It isn’t always easy to work toward better health and wellness as an organization. We have close to 90 team members at Alivation, with many different backgrounds, personalized needs, and health and lifestyle factors. Organizing and quantifying all this information isn’t easy, and setting up the program to be primed for success was a challenge. Josh, our Wellness and Safety Coordinator, accomplished this. He worked tirelessly to find a program that was a good fit for Alivation, and he implemented it with an exciting kickoff. He also formed the Wellness Committee, consisting of himself, Will, Dawn, Jen, and Sam, a collection of team members passionate about advancing the Wellness initiative.
With physical and mental health being such global challenges today, Alivation is proud to have access to a great program like WellSteps to advance our own well-being. We hope to encourage others by example to follow in taking healthy steps to improve quality of life, and to think about health in meaningful, long-term ways. We want everyone we work with to be with us for a long time, and to be their best selves. We want them to benefit from good health for years to come, and to help us spread this mission to all our patients, family, and friends. Alivation has been a leader in mental health for years, and we’re excited to continue being a leader in nutrition and healthy lifestyles for everyone.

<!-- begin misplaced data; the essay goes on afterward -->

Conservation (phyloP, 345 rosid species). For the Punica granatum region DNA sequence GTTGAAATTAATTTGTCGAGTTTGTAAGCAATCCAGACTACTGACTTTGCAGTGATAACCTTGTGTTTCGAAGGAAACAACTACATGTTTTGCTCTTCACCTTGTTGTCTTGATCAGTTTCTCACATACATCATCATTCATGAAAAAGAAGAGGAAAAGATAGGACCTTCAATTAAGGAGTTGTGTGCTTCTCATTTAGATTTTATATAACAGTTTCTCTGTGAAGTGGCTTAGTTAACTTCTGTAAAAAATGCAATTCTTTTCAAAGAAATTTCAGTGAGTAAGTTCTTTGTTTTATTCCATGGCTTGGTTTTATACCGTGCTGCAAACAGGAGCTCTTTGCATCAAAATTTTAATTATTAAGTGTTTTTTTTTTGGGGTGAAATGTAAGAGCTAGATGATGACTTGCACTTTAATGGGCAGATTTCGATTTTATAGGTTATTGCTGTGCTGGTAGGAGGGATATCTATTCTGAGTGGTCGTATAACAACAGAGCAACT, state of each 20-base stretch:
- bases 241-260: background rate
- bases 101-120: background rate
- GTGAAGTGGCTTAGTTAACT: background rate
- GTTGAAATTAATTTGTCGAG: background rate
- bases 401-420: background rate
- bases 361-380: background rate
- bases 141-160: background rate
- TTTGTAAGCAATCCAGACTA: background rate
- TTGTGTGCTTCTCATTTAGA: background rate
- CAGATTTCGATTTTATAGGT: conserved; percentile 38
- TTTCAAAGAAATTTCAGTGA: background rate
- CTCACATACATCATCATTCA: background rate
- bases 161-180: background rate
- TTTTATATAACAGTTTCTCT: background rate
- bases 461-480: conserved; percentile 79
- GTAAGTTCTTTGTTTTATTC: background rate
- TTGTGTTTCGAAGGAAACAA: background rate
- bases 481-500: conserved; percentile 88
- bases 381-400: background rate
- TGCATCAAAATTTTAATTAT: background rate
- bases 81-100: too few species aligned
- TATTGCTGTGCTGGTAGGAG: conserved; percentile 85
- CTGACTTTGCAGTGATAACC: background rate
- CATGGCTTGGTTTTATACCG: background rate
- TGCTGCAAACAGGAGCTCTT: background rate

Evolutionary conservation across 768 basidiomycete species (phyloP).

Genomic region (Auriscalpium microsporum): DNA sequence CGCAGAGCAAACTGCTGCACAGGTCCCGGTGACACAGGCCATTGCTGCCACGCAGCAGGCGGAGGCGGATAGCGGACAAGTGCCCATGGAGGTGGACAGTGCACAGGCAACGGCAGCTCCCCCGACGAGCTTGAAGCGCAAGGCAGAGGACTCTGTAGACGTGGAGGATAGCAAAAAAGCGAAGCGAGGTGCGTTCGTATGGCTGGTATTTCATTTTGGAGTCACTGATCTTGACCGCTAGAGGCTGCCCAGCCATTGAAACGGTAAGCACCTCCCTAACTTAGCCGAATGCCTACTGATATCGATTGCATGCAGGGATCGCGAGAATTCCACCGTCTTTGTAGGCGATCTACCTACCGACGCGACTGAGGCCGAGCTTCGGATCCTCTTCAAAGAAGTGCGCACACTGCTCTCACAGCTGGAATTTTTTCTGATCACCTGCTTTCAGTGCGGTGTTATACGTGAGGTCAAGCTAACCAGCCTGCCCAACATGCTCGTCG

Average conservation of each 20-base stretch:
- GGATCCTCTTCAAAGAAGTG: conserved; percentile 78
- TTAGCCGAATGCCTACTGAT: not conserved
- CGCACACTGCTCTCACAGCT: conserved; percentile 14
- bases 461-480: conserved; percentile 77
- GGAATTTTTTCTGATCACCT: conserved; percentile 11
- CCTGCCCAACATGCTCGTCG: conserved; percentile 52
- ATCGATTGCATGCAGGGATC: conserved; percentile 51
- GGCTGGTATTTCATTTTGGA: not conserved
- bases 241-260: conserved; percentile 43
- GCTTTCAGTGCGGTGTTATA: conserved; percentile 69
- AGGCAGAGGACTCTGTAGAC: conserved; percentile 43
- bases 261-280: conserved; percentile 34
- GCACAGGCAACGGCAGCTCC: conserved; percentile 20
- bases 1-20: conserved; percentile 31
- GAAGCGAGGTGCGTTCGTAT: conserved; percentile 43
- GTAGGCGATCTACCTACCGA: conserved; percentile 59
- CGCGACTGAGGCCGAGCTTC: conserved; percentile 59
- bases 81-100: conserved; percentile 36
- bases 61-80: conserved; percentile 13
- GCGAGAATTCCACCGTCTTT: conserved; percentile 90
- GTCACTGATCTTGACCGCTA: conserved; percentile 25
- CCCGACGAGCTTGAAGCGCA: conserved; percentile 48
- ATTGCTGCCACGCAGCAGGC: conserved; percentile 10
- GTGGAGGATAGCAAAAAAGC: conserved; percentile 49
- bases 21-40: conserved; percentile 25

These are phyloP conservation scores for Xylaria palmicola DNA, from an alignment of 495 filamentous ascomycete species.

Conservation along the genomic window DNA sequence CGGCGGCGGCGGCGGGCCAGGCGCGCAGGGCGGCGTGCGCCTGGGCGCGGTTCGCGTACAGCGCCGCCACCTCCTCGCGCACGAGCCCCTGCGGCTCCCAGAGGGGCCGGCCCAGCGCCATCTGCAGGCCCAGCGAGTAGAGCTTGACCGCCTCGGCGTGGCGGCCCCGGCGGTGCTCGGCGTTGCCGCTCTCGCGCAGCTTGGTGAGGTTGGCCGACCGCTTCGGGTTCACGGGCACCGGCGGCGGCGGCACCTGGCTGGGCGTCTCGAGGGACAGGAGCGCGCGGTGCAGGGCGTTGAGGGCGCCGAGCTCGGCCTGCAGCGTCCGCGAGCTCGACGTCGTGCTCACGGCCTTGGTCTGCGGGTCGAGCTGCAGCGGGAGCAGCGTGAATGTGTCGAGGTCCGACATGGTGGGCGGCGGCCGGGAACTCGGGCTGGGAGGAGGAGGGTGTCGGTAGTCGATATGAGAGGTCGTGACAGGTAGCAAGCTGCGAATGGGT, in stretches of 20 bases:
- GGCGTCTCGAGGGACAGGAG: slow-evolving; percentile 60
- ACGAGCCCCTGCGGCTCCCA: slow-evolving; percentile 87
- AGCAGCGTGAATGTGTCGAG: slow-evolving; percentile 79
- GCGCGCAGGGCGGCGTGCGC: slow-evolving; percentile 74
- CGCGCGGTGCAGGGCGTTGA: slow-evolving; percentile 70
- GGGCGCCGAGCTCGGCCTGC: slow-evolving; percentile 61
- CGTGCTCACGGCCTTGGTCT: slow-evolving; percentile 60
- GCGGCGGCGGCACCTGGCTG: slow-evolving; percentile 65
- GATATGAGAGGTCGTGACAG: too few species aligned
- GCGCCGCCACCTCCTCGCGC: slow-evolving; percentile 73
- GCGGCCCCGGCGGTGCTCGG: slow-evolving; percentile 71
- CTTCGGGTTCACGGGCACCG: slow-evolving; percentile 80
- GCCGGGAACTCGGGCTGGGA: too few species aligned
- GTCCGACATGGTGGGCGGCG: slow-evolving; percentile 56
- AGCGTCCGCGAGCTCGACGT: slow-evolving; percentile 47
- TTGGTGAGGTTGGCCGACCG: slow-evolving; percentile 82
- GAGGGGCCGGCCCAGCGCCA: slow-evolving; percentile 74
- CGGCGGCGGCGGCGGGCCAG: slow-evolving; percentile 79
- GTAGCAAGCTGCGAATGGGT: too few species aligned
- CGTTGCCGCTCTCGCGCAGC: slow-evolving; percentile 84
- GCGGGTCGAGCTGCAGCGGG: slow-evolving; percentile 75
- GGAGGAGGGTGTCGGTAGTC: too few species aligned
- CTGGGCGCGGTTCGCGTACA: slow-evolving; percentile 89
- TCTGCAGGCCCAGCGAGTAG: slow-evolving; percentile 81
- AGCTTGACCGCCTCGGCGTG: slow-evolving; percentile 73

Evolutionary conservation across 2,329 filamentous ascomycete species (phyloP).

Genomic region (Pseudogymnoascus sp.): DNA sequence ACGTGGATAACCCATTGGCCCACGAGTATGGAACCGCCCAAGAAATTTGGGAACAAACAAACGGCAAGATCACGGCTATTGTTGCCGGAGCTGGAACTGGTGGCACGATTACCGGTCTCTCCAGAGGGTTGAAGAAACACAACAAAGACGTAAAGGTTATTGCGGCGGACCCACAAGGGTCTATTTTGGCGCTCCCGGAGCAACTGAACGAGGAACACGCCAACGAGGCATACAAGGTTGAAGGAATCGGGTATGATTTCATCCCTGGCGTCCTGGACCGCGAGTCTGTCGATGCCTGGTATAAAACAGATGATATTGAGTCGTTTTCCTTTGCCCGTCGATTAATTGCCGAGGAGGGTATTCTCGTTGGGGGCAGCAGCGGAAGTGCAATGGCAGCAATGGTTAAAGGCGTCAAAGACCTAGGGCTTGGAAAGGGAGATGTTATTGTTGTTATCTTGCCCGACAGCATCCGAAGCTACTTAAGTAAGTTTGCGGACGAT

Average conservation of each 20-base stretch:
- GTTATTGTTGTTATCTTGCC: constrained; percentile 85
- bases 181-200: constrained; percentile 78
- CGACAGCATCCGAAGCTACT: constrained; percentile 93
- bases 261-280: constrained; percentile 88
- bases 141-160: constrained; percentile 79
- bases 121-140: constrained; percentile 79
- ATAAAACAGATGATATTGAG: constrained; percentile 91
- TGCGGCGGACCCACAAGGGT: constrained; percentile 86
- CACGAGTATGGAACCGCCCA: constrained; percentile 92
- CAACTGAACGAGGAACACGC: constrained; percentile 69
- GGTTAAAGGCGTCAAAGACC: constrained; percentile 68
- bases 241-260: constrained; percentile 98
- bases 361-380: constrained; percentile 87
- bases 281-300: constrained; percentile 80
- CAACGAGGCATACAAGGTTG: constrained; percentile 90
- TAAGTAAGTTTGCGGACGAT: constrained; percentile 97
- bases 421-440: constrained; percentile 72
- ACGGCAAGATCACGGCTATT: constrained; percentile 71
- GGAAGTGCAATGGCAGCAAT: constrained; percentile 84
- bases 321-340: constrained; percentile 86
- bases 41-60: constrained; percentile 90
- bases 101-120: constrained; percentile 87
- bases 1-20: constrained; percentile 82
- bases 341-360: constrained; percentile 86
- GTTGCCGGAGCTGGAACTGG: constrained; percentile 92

People Profile: Peggy Deaver, LIMHP
We all have a view of therapy and counseling.